Paul Walsh to step down as Diageo chief executive

Paul Walsh has had 13 years of success with Diageo. Picture: PA
Paul Walsh has had 13 years of success with Diageo. Picture: PA
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A DOYEN of the international drinks industry, Paul Walsh, is to step down as chief executive of Diageo after a 13-year reign at the helm of a group that includes Scotland’s biggest whisky business.

The company said that Walsh, who has overseen a trebling of Diageo’s share price in his tenure, will be replaced in July by chief operating officer (COO) Ivan Menezes.

The handover at the world’s biggest spirits company was widely expected in the City since Menezes, formerly the boss of Diageo North America, became COO last year.

Franz B Humer, chairman of Diageo, which employs more than 3,000 in Scotland and whose main brands include Johnnie Walker whisky and Smirnoff vodka, said Walsh had been an “outstanding” chief executive.

Humer said: “He has served our business, its shareholders, employees and partners with enormous imagination and dedication over the past 13 years. I know he is justly proud of Diageo and its people, and he leaves a great legacy for his successor. The board is immensely grateful for his ambitious and thoughtful stewardship of the business and its people.”

Turning to Walsh’s successor, Humer said: “We are delighted to have a leader of Ivan’s talents and global experience to succeed Paul. The handover is being made at a time when the business is strong and Ivan takes on the role of CEO at an exciting stage of the company’s global development.”

Diageo said Walsh would step down from the board at the annual general meeting in September, and retire from the company on 30 June, 2014. After relinquishing the top job he will focus on transferring “critical partner and external relationships” to his successor, the group said.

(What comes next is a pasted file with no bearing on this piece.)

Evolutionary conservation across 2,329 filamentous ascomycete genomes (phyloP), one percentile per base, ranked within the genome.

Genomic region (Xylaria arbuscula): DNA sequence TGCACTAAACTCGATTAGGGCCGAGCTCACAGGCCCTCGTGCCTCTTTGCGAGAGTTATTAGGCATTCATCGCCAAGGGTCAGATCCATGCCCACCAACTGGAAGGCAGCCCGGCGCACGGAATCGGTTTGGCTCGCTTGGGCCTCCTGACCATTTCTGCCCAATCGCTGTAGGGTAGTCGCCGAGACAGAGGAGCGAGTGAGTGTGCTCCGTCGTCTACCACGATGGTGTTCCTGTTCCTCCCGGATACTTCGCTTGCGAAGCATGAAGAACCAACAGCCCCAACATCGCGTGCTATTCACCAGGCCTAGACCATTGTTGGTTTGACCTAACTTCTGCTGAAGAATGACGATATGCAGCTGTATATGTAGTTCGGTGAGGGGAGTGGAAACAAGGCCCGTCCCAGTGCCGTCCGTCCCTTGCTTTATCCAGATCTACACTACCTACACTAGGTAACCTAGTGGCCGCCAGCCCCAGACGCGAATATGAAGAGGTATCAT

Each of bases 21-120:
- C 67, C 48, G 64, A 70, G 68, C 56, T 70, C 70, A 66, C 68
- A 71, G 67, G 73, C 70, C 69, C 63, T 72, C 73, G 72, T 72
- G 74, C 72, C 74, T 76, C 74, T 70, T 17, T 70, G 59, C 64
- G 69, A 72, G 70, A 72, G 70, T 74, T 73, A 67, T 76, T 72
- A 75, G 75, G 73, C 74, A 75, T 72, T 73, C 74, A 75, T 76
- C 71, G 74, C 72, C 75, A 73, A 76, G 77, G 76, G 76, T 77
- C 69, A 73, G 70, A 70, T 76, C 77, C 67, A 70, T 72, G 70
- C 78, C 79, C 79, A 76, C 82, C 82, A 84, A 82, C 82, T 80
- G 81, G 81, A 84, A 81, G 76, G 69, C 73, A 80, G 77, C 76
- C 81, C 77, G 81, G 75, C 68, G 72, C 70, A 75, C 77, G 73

Dirk Van Vlaanderen, drinks analyst with broker Jefferies, commented: “We would not expect any significant change to strategy and see this as the natural ‘next step’ in Diageo leadership.

“Ivan is a known quantity and has done a good job managing Diageo’s largest and most profitable business segment.” North America accounts for 30 per cent of the group’s sales and 40 per cent of profits.

Menezes is expected to continue Walsh’s strategy of growing sales in the US and emerging markets, with an aspirational middle class growing strongly in the latter, to offset sluggish demand in the UK and western Europe.

The group, whose other products include J&B whisky and Guinness beer, makes more than 40 per cent of its sales in emerging markets such as Africa, Asia Pacific, Brazil, China, India and Russia.

Analysts said Menezes was likely to keep his predecessor’s target of driving up this percentage of emerging market sales to 50 per cent by 2015.

Diageo agreed to buy a controlling 53.4 per cent stake of India’s biggest liquor maker, United Spirits, last November, but the deal is yet to complete.

In December, long-running talks to buy a stake in Mexican tequila brand Jose Cuervo collapsed.

The 57-year-old Walsh had not yet decided what his next move would be, a Diageo spokeswoman said. He received £11.2 million in pay and bonuses last year, and sold £12.7m worth of shares last autumn. He still holds over £15m worth of shares in the company.